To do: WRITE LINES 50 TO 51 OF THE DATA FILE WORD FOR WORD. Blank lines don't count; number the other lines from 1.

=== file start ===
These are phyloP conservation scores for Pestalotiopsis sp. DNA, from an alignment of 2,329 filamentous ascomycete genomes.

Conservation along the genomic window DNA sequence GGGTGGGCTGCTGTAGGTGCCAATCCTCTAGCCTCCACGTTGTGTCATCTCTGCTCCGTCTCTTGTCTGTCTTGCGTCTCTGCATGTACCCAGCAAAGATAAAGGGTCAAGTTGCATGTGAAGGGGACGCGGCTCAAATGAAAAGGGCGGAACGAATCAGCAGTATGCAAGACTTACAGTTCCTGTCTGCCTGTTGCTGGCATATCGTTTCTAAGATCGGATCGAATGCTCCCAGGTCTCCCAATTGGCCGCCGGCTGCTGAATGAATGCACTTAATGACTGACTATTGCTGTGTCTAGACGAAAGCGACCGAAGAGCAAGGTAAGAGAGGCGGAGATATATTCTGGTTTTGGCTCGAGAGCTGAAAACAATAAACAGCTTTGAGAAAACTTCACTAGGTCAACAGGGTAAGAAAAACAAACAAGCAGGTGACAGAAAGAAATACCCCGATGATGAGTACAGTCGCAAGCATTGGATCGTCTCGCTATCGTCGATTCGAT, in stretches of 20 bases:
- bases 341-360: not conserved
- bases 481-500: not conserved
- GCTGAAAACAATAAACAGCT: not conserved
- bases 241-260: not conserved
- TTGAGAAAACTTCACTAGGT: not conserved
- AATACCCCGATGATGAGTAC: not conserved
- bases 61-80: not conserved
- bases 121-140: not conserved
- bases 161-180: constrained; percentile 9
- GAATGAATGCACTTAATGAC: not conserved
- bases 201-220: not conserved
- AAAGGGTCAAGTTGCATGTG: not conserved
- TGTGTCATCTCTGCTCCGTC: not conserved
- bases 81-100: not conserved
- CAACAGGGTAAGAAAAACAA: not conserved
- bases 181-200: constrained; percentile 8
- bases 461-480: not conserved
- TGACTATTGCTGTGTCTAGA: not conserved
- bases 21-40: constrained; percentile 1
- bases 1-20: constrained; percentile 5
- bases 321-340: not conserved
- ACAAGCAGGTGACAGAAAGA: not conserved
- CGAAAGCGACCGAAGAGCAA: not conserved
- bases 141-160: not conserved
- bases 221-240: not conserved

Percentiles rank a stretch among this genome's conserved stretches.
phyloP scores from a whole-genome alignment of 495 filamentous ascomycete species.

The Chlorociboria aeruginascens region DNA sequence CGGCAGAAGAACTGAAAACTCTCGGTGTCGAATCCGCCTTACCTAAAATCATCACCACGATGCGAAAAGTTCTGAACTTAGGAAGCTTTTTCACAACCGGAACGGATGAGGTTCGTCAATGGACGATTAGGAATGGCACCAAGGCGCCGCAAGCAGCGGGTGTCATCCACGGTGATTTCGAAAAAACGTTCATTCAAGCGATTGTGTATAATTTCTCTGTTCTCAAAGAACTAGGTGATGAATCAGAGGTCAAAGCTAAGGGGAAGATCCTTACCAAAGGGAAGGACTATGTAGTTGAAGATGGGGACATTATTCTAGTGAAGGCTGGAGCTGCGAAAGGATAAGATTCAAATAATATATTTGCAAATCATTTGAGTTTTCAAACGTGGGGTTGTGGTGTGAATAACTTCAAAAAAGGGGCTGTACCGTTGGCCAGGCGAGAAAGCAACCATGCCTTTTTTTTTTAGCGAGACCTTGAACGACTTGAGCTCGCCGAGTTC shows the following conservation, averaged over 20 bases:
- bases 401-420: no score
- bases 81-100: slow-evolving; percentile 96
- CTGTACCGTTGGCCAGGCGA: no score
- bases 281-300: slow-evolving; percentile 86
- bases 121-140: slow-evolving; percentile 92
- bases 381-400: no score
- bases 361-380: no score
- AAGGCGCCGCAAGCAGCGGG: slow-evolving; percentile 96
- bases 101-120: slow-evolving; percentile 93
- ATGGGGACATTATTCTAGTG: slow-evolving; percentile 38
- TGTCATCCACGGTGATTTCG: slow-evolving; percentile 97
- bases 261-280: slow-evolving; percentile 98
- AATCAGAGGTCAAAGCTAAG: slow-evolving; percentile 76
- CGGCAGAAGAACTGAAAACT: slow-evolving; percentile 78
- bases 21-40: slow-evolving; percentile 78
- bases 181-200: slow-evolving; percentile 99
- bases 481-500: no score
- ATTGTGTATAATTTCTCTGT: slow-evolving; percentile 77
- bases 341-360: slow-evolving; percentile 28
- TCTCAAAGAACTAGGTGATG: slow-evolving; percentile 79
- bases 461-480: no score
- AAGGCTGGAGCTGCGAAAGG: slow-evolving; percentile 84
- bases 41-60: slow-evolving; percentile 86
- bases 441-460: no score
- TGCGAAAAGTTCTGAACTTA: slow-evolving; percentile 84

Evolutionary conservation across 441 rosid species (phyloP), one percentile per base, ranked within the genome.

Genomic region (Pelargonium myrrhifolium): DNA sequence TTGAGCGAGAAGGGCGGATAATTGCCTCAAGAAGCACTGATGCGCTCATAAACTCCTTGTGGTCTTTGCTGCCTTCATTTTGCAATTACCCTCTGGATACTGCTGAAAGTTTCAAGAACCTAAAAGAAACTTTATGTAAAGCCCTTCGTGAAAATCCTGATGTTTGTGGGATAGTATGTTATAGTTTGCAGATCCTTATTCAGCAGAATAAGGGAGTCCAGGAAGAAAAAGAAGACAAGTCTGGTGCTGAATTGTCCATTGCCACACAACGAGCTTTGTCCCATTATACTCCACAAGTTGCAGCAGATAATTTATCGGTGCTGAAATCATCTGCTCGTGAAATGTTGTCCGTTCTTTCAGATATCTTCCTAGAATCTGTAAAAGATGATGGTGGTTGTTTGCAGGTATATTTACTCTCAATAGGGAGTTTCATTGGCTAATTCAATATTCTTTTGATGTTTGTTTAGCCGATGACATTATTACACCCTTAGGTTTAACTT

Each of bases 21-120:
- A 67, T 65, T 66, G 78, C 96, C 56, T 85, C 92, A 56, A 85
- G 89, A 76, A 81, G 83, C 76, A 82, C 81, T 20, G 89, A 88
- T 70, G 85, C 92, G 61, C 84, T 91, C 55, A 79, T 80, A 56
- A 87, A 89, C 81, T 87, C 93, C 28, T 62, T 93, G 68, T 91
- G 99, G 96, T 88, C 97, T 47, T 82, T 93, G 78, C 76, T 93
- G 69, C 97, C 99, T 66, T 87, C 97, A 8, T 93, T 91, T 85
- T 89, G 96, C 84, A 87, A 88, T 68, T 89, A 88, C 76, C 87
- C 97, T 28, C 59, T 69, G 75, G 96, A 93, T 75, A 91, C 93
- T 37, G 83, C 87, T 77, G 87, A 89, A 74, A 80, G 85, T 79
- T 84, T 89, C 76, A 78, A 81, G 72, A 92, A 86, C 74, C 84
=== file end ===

- TCTCAAAGAACTAGGTGATG: slow-evolving; percentile 79
- bases 461-480: no score